Depicting early-onset Alzheimer's, the film 'Still Alice' had a profound effect on Joy Watson, who lives with the illness. She tells Kate Hilpern how she's coped with the diagnosis
The Internet of Things: Meet the British salesman who gave real-world items a virtual life

Setting in motion the Internet of Things

British salesman Kevin Ashton gave real-world items a virtual life
Election 2015: Latest polling reveals Tories and Labour on course to win the same number of seats - with the SNP holding the balance of power

Election 2015: A dead heat between Mr Bean and Dick Dastardly!

Lord Ashcroft reveals latest polling – and which character voters associate with each leader
Audiences queue up for 'true stories told live' as cult competition The Moth goes global

Cult competition The Moth goes global

The non-profit 'slam storytelling' competition was founded in 1997 by the novelist George Dawes Green and has seen Malcolm Gladwell, Salman Rushdie and Molly Ringwald all take their turn at the mic
Pakistani women come out fighting: A hard-hitting play focuses on female Muslim boxers

Pakistani women come out fighting

Hard-hitting new play 'No Guts, No Heart, No Glory' focuses on female Muslim boxers
Leonora Carrington transcended her stolid background to become an avant garde star

Surreal deal: Leonora Carrington

The artist transcended her stolid background to become an avant garde star
LGBT History Month: Pupils discuss topics from Sappho to same-sex marriage

Education: LGBT History Month

Pupils have been discussing topics from Sappho to same-sex marriage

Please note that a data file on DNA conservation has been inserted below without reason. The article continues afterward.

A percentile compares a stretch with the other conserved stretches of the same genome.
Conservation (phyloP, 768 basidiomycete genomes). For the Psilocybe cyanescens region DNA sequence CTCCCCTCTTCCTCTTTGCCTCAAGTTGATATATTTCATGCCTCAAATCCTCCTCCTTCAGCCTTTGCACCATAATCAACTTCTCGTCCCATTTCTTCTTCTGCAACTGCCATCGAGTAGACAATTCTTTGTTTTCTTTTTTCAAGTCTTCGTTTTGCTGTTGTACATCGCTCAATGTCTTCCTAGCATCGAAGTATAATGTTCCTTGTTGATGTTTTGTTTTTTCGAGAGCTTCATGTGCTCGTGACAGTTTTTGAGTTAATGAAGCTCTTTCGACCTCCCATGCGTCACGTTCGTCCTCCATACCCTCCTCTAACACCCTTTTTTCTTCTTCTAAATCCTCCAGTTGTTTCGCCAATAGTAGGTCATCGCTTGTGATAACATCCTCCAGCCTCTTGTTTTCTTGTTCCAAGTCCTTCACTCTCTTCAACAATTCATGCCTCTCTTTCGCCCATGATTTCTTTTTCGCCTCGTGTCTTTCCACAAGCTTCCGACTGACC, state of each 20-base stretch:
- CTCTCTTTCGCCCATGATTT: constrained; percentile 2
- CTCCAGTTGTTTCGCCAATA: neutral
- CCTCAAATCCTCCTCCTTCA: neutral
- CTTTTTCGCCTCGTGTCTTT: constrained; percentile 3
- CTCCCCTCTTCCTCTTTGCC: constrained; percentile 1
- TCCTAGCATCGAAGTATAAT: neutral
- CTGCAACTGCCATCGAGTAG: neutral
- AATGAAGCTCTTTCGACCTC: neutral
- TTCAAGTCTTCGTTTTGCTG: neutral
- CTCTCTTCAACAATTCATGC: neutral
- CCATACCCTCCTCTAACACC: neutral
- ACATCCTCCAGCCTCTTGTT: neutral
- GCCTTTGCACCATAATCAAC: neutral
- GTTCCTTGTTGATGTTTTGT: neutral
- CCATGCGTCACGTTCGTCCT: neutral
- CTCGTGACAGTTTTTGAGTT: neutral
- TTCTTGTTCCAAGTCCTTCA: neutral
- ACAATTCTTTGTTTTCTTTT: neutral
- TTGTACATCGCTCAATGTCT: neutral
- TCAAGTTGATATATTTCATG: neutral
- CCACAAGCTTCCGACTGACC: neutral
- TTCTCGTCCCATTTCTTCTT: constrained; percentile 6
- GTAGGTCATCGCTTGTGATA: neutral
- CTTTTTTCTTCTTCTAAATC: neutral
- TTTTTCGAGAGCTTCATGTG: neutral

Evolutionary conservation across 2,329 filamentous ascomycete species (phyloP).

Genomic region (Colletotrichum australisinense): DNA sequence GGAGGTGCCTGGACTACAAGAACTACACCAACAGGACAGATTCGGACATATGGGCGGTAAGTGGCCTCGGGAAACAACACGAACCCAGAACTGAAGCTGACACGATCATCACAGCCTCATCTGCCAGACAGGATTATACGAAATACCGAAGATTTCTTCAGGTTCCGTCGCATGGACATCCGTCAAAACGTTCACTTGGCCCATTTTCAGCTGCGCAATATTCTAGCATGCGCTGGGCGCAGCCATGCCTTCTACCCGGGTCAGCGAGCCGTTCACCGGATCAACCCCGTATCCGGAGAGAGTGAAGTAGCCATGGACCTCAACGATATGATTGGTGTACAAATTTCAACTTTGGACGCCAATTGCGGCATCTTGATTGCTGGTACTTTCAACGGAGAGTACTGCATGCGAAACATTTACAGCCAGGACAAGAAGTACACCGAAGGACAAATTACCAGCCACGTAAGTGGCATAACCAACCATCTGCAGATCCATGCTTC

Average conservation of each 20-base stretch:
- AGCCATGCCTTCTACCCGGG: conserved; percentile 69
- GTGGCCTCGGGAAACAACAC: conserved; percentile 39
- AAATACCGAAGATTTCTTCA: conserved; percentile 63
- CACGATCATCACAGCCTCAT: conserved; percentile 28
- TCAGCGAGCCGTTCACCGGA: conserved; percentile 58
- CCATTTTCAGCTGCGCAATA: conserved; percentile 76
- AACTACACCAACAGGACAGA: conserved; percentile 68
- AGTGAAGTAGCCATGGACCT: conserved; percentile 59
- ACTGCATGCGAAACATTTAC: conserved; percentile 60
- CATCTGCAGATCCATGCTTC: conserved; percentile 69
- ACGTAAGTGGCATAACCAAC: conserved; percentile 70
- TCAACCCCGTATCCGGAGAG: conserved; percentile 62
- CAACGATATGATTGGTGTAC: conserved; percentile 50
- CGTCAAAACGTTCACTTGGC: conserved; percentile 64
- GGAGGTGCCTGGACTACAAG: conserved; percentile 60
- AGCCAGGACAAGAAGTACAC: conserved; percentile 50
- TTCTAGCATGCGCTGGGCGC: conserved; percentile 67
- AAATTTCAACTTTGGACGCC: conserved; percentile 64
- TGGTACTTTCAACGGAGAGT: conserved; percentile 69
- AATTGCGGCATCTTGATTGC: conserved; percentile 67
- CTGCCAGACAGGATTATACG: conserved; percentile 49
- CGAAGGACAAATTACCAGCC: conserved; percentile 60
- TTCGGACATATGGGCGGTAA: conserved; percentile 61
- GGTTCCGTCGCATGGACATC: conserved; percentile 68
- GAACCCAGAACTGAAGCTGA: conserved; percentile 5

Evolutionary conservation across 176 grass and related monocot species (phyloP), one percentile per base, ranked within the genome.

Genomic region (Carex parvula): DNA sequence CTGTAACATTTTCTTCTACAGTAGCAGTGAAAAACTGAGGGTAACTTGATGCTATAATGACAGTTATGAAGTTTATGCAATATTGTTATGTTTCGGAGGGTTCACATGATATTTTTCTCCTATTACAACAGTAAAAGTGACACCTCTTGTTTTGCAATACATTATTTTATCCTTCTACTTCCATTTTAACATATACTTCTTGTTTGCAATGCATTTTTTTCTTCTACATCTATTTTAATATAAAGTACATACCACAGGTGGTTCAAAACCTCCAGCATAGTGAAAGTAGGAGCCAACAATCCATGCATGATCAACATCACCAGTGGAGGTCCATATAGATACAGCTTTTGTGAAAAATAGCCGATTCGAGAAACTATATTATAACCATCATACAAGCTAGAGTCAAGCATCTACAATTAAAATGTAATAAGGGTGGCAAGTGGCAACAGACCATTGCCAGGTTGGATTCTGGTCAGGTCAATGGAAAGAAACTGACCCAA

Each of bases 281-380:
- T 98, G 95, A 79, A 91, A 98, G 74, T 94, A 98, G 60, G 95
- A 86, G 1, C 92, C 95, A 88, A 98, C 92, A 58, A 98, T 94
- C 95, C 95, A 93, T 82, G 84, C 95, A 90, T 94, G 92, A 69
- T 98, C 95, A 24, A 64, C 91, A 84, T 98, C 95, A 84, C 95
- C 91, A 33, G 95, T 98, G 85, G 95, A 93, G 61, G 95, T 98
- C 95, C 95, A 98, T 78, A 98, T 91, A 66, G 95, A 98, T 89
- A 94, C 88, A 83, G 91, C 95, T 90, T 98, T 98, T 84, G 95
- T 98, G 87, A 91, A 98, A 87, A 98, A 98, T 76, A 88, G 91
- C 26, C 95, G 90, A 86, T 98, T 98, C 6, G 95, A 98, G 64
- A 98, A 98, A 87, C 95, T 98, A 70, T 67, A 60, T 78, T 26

11 best gel eyeliners

Go bold this season: 11 best gel eyeliners

Use an ink pot eyeliner to go bold on the eyes with this season's feline flicked winged liner
Cricket World Cup 2015: Tournament runs riot to make the event more hit than miss...

Cricket World Cup runs riot to make the event more hit than miss...

The tournament has reached its halfway mark and scores of 300 and amazing catches abound. One thing never changes, though – everyone loves beating England
Katarina Johnson-Thompson: Heptathlete ready to jump at first major title

Katarina Johnson-Thompson: Ready to jump at first major title

After her 2014 was ruined by injury, 21-year-old Briton is leading pentathlete going into this week’s European Indoors. Now she intends to turn form into gold
Syrian conflict is the world's first 'climate change war', say scientists, but it won't be the last one

Climate change key in Syrian conflict

And it will trigger more war in future
How I outwitted the Gestapo

How I outwitted the Gestapo

My life as a Jew in wartime Berlin
The nation's favourite animal revealed

The nation's favourite animal revealed

Women like cuddly creatures whilst men like creepy-crawlies
Is this the way to get young people to vote?

Getting young people to vote

From #VOTESELFISH to Bite the Ballot